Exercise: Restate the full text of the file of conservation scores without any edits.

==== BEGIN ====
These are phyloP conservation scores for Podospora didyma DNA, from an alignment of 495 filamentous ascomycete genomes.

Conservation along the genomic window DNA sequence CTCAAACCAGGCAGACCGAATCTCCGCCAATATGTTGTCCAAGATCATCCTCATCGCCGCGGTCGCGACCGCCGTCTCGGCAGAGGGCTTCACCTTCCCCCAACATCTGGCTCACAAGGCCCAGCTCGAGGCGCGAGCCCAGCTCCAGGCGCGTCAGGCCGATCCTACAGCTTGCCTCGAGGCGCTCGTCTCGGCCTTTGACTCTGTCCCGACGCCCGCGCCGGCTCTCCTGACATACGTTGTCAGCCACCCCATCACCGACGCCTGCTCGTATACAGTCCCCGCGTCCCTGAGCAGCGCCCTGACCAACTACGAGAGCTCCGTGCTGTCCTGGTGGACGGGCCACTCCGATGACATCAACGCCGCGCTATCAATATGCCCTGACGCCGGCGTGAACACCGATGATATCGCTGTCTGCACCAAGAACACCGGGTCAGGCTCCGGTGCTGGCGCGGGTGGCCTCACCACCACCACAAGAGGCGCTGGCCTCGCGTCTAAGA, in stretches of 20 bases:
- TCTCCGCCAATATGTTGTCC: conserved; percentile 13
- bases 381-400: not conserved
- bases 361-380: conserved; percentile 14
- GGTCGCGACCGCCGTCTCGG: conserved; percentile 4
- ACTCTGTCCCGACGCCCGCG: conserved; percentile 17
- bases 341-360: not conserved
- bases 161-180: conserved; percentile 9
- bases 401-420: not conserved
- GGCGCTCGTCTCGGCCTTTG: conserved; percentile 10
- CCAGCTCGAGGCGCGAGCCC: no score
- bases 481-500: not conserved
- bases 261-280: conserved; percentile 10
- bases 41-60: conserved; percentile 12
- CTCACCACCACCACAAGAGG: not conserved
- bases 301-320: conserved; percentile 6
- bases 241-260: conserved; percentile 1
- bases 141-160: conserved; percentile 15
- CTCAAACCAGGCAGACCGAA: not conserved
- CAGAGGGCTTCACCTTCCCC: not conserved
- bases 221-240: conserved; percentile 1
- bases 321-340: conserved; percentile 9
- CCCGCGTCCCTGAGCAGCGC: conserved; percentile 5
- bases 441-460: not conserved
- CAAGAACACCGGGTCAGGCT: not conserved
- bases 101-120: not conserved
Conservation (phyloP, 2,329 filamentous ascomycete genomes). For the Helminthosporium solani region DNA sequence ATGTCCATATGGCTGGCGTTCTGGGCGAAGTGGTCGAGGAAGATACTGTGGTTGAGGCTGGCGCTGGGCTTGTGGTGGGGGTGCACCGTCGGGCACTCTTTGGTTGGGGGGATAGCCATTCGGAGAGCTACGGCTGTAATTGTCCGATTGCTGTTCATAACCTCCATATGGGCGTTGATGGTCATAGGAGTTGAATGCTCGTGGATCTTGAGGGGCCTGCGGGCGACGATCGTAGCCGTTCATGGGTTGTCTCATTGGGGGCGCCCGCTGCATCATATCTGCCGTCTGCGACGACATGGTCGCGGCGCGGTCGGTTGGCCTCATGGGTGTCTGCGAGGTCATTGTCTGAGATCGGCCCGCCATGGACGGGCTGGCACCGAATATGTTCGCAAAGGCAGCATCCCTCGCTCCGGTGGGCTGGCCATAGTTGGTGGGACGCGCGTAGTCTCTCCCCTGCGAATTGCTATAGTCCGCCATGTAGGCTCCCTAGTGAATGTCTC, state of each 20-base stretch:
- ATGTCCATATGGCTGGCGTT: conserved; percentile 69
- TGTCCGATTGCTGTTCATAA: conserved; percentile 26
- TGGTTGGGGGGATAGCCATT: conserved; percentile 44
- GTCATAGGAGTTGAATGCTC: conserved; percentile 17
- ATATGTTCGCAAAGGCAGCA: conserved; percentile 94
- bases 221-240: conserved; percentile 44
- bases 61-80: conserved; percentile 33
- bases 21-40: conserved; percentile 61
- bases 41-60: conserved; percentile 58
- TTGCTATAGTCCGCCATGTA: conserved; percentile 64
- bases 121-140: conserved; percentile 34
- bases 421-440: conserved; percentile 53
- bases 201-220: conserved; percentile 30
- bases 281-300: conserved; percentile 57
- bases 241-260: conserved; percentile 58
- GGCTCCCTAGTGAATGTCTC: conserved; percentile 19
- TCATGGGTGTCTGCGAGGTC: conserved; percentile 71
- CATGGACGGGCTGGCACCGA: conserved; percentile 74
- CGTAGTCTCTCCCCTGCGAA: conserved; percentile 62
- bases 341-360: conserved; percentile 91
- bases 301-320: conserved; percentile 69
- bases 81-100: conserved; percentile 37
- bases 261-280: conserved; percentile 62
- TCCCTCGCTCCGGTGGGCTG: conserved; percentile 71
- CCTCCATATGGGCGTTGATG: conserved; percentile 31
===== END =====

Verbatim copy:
These are phyloP conservation scores for Podospora didyma DNA, from an alignment of 495 filamentous ascomycete genomes.

Conservation along the genomic window DNA sequence CTCAAACCAGGCAGACCGAATCTCCGCCAATATGTTGTCCAAGATCATCCTCATCGCCGCGGTCGCGACCGCCGTCTCGGCAGAGGGCTTCACCTTCCCCCAACATCTGGCTCACAAGGCCCAGCTCGAGGCGCGAGCCCAGCTCCAGGCGCGTCAGGCCGATCCTACAGCTTGCCTCGAGGCGCTCGTCTCGGCCTTTGACTCTGTCCCGACGCCCGCGCCGGCTCTCCTGACATACGTTGTCAGCCACCCCATCACCGACGCCTGCTCGTATACAGTCCCCGCGTCCCTGAGCAGCGCCCTGACCAACTACGAGAGCTCCGTGCTGTCCTGGTGGACGGGCCACTCCGATGACATCAACGCCGCGCTATCAATATGCCCTGACGCCGGCGTGAACACCGATGATATCGCTGTCTGCACCAAGAACACCGGGTCAGGCTCCGGTGCTGGCGCGGGTGGCCTCACCACCACCACAAGAGGCGCTGGCCTCGCGTCTAAGA, in stretches of 20 bases:
- TCTCCGCCAATATGTTGTCC: conserved; percentile 13
- bases 381-400: not conserved
- bases 361-380: conserved; percentile 14
- GGTCGCGACCGCCGTCTCGG: conserved; percentile 4
- ACTCTGTCCCGACGCCCGCG: conserved; percentile 17
- bases 341-360: not conserved
- bases 161-180: conserved; percentile 9
- bases 401-420: not conserved
- GGCGCTCGTCTCGGCCTTTG: conserved; percentile 10
- CCAGCTCGAGGCGCGAGCCC: no score
- bases 481-500: not conserved
- bases 261-280: conserved; percentile 10
- bases 41-60: conserved; percentile 12
- CTCACCACCACCACAAGAGG: not conserved
- bases 301-320: conserved; percentile 6
- bases 241-260: conserved; percentile 1
- bases 141-160: conserved; percentile 15
- CTCAAACCAGGCAGACCGAA: not conserved
- CAGAGGGCTTCACCTTCCCC: not conserved
- bases 221-240: conserved; percentile 1
- bases 321-340: conserved; percentile 9
- CCCGCGTCCCTGAGCAGCGC: conserved; percentile 5
- bases 441-460: not conserved
- CAAGAACACCGGGTCAGGCT: not conserved
- bases 101-120: not conserved
Conservation (phyloP, 2,329 filamentous ascomycete genomes). For the Helminthosporium solani region DNA sequence ATGTCCATATGGCTGGCGTTCTGGGCGAAGTGGTCGAGGAAGATACTGTGGTTGAGGCTGGCGCTGGGCTTGTGGTGGGGGTGCACCGTCGGGCACTCTTTGGTTGGGGGGATAGCCATTCGGAGAGCTACGGCTGTAATTGTCCGATTGCTGTTCATAACCTCCATATGGGCGTTGATGGTCATAGGAGTTGAATGCTCGTGGATCTTGAGGGGCCTGCGGGCGACGATCGTAGCCGTTCATGGGTTGTCTCATTGGGGGCGCCCGCTGCATCATATCTGCCGTCTGCGACGACATGGTCGCGGCGCGGTCGGTTGGCCTCATGGGTGTCTGCGAGGTCATTGTCTGAGATCGGCCCGCCATGGACGGGCTGGCACCGAATATGTTCGCAAAGGCAGCATCCCTCGCTCCGGTGGGCTGGCCATAGTTGGTGGGACGCGCGTAGTCTCTCCCCTGCGAATTGCTATAGTCCGCCATGTAGGCTCCCTAGTGAATGTCTC, state of each 20-base stretch:
- ATGTCCATATGGCTGGCGTT: conserved; percentile 69
- TGTCCGATTGCTGTTCATAA: conserved; percentile 26
- TGGTTGGGGGGATAGCCATT: conserved; percentile 44
- GTCATAGGAGTTGAATGCTC: conserved; percentile 17
- ATATGTTCGCAAAGGCAGCA: conserved; percentile 94
- bases 221-240: conserved; percentile 44
- bases 61-80: conserved; percentile 33
- bases 21-40: conserved; percentile 61
- bases 41-60: conserved; percentile 58
- TTGCTATAGTCCGCCATGTA: conserved; percentile 64
- bases 121-140: conserved; percentile 34
- bases 421-440: conserved; percentile 53
- bases 201-220: conserved; percentile 30
- bases 281-300: conserved; percentile 57
- bases 241-260: conserved; percentile 58
- GGCTCCCTAGTGAATGTCTC: conserved; percentile 19
- TCATGGGTGTCTGCGAGGTC: conserved; percentile 71
- CATGGACGGGCTGGCACCGA: conserved; percentile 74
- CGTAGTCTCTCCCCTGCGAA: conserved; percentile 62
- bases 341-360: conserved; percentile 91
- bases 301-320: conserved; percentile 69
- bases 81-100: conserved; percentile 37
- bases 261-280: conserved; percentile 62
- TCCCTCGCTCCGGTGGGCTG: conserved; percentile 71
- CCTCCATATGGGCGTTGATG: conserved; percentile 31